Replacement officials will work the opening week of the NFL's regular season, the league announced Wednesday. Yahoo! Sports obtained a copy of a memo that Ray Anderson, the NFL's executive vice president of football operations, sent to update all 32 teams on the lockout of the NFL Referees Association.
Negotiations for a new collective bargaining agreement have stalled since the early June lockout.
The memo reads:
This memo will review ourplans for the replacement officials in the regular season and the status of ourlabor negotiations with the NFL Referees Association, the labor union thatrepresents our game officials.
Regular Season Planning - In light of the current state of negotiations, wewill have replacement crews on the field when the regular season begins. Thereplacements have undergone extensive training and evaluation, and have shownsteady improvement during the preseason. We will continue the training witheach crew and they will work as much of the regular season as necessary. Thereplacement officials are dedicated and enthusiastic, have worked very hard toimprove, and have persevered despite the attacks on their qualifications andperformance. We are all grateful for their service to the NFL.
As part of our effort to support the replacement officials, we will employprocedures similar to those in effect in the postseason. We will have anofficiating supervisor from our staff in the replay booth at each game whosejob will be to help ensure correct penalty enforcement, administration of rulesnot involving fouls, operation of the game and play clocks, and gameadministration. The supervisor will be able to communicate directly with thealternate official on the sidelines. The supervisor will not be involved ineither the instant replay system or any judgment made by the officials on thefield. As in all games, the final decision will be made by the referee on thefield and no decision will be revisited or changed once the ball has beensnapped for the next play.
Status of Negotiations - Our negotiations with the game officials' union remaindeadlocked. Although we continue to be in touch with federal mediators, and areprepared to resume negotiations at any time, no discussions are currentlyscheduled.
We remain apart on economic issues, as well as on fundamental non-economicmatters. From an economic perspective, the differences involve both pay andpension. Our last offer, tendered to the union prior to the beginning of thelockout, would have given officials significant annual pay increases.Nonetheless, there remains a considerable gap between us. The officialscontinue to insist on larger overall pay increases, as well as greater amountsdevoted for non-game compensation, than we consider reasonable in light ofeconomic developments of recent years and compensation trends for other leagueand team employees.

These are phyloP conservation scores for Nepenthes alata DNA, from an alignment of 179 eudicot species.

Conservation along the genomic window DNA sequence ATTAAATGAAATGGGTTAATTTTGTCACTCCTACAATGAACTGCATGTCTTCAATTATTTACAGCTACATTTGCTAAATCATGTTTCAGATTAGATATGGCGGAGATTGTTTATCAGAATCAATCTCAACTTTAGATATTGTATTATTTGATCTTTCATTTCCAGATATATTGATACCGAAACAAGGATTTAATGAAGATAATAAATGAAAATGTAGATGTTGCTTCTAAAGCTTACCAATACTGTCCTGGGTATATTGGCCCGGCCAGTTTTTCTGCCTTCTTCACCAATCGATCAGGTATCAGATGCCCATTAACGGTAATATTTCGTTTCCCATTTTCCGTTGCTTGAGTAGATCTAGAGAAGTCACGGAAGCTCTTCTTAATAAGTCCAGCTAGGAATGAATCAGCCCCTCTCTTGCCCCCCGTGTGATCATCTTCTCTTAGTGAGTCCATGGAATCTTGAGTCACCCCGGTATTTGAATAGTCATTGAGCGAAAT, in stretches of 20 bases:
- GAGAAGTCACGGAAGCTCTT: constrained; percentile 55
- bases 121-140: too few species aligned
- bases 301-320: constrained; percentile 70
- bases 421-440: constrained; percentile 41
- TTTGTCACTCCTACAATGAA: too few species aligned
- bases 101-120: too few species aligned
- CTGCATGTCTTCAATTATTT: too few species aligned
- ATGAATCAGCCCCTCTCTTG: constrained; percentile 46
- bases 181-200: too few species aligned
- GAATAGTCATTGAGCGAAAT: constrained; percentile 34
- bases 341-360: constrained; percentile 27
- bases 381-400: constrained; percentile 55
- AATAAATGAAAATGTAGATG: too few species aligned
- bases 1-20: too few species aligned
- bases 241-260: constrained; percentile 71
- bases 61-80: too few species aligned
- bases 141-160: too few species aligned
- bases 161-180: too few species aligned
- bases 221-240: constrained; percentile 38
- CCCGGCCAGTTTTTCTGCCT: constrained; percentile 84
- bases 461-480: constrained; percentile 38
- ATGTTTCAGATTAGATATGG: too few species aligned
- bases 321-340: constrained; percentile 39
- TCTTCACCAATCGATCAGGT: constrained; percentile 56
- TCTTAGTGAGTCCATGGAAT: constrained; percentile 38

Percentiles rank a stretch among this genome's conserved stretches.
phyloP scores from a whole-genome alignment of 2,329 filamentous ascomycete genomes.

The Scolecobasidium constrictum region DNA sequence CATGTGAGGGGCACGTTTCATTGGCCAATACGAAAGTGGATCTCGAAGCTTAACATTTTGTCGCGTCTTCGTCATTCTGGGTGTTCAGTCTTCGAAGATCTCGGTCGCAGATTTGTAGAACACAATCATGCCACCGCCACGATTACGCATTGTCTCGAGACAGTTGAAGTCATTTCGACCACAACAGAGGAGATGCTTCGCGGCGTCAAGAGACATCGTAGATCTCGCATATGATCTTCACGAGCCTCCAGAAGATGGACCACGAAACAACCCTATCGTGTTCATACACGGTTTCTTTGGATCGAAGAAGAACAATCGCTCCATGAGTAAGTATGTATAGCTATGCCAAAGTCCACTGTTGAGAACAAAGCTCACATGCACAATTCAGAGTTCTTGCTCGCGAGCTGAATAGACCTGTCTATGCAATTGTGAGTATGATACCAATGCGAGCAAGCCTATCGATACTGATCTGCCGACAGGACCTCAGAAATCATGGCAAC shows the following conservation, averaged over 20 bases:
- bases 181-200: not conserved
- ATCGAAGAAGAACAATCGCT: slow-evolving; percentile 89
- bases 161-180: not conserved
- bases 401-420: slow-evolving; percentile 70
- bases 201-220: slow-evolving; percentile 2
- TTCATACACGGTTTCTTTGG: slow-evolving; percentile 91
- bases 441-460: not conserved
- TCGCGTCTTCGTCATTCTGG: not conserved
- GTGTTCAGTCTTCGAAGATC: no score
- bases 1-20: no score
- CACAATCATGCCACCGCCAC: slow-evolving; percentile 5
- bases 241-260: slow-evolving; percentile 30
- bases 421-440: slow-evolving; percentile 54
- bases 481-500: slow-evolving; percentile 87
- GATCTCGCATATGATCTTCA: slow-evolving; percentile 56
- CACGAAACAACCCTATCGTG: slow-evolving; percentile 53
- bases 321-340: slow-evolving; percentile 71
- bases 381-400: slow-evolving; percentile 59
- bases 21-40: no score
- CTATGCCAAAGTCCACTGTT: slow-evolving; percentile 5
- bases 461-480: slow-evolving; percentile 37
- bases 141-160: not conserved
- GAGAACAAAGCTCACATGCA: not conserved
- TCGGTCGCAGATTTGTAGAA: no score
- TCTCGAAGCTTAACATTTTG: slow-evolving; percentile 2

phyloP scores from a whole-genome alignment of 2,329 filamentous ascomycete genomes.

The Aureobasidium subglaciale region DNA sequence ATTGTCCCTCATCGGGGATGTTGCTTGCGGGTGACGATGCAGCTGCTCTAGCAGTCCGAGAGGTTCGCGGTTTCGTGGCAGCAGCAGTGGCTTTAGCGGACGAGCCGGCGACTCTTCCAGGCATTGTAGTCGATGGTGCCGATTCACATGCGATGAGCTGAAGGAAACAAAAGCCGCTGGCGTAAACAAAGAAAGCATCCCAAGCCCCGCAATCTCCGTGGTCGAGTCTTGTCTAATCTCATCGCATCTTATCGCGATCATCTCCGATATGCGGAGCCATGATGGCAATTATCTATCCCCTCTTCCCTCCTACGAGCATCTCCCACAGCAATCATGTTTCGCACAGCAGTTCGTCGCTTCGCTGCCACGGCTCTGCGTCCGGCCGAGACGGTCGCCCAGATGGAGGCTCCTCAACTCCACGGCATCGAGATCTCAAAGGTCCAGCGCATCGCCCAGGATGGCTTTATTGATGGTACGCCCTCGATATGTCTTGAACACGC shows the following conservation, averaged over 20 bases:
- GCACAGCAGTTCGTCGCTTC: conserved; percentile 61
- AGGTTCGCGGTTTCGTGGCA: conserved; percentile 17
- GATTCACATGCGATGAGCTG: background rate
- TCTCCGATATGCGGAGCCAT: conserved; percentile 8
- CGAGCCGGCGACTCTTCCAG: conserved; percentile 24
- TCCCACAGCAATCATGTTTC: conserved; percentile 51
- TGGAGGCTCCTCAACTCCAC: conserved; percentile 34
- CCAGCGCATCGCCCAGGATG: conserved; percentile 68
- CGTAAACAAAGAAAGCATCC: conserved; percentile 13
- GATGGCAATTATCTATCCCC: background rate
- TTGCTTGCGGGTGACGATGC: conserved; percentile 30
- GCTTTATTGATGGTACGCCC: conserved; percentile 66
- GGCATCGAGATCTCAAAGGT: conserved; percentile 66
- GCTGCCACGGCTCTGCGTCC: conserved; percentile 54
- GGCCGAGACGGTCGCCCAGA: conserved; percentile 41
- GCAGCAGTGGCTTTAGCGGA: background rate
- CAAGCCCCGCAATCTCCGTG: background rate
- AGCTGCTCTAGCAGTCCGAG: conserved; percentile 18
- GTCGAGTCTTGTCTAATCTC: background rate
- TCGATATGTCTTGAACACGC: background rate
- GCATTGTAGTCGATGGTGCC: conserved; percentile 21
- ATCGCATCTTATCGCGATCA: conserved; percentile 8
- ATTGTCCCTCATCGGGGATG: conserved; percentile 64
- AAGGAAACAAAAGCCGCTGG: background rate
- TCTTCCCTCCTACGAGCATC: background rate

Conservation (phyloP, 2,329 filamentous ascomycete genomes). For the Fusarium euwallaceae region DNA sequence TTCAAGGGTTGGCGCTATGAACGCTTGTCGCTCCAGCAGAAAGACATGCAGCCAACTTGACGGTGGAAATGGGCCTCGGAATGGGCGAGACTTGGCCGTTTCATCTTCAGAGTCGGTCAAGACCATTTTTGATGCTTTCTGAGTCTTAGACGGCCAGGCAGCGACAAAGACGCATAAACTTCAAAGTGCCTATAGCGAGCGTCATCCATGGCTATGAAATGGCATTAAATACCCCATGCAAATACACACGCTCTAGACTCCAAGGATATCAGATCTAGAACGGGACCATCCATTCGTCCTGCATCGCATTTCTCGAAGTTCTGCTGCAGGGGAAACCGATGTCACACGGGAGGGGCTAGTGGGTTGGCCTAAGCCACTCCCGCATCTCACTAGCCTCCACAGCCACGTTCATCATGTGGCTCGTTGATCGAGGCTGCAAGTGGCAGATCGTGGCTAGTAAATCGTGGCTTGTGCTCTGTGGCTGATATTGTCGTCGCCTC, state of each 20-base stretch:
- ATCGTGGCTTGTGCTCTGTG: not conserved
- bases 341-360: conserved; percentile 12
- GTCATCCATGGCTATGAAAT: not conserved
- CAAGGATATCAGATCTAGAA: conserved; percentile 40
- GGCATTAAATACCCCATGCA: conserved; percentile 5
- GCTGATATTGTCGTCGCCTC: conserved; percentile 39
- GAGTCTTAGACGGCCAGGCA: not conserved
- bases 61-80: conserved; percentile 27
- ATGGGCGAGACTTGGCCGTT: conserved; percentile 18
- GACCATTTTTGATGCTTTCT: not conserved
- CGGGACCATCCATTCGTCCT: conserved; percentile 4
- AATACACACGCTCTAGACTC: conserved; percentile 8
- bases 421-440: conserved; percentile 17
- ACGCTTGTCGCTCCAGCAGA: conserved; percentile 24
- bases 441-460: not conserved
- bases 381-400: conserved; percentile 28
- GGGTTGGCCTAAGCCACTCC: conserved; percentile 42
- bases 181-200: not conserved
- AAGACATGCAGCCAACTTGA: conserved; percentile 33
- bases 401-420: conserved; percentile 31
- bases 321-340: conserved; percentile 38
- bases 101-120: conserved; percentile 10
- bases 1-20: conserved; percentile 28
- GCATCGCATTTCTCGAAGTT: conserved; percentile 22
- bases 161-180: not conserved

We also continue to differ on the appropriate retirement arrangements for theofficials. The NFLRA seeks both to retain the current defined benefit pensionplan for the current staff for at least another 5-6 years, and to increase theamount of the defined benefit. We have proposed to freeze the defined benefitplan (preserving all vested benefits for all officials) and replace it with adefined contribution/401(k) arrangement - the same arrangement that is in placefor all other league employees and which 13 clubs have adopted. We have offereda defined contribution that would average $20,000 per year, while theofficials' union has proposed a substantially higher amount.
Apart from the economic issues, we have a substantial difference on operationalissues that directly affect the quality of officiating. One of our key goals inthis negotiation is to enhance our ability to recruit, train, and replaceofficials who are not performing adequately. We believe that officials shouldbe evaluated and performance issues addressed in the same way as players,coaches, club management and league staff. We have proposed several steps toaccomplish this, including having a number of full-time officials and expandingthe overall number of officials. We think these steps, along with improvementsin training and evaluation, an increased emphasis on consistency, and anenhanced ability to bring in new officials when necessary, will lead tolong-term improvements in officiating. As part of this effort, we will workwith our game officials and each of you to identify ways in which we cansupport our game officials, offer them better training, more technology andadditional resources, and thereby improve our game for years to come.
- Sports & Recreation
- American Football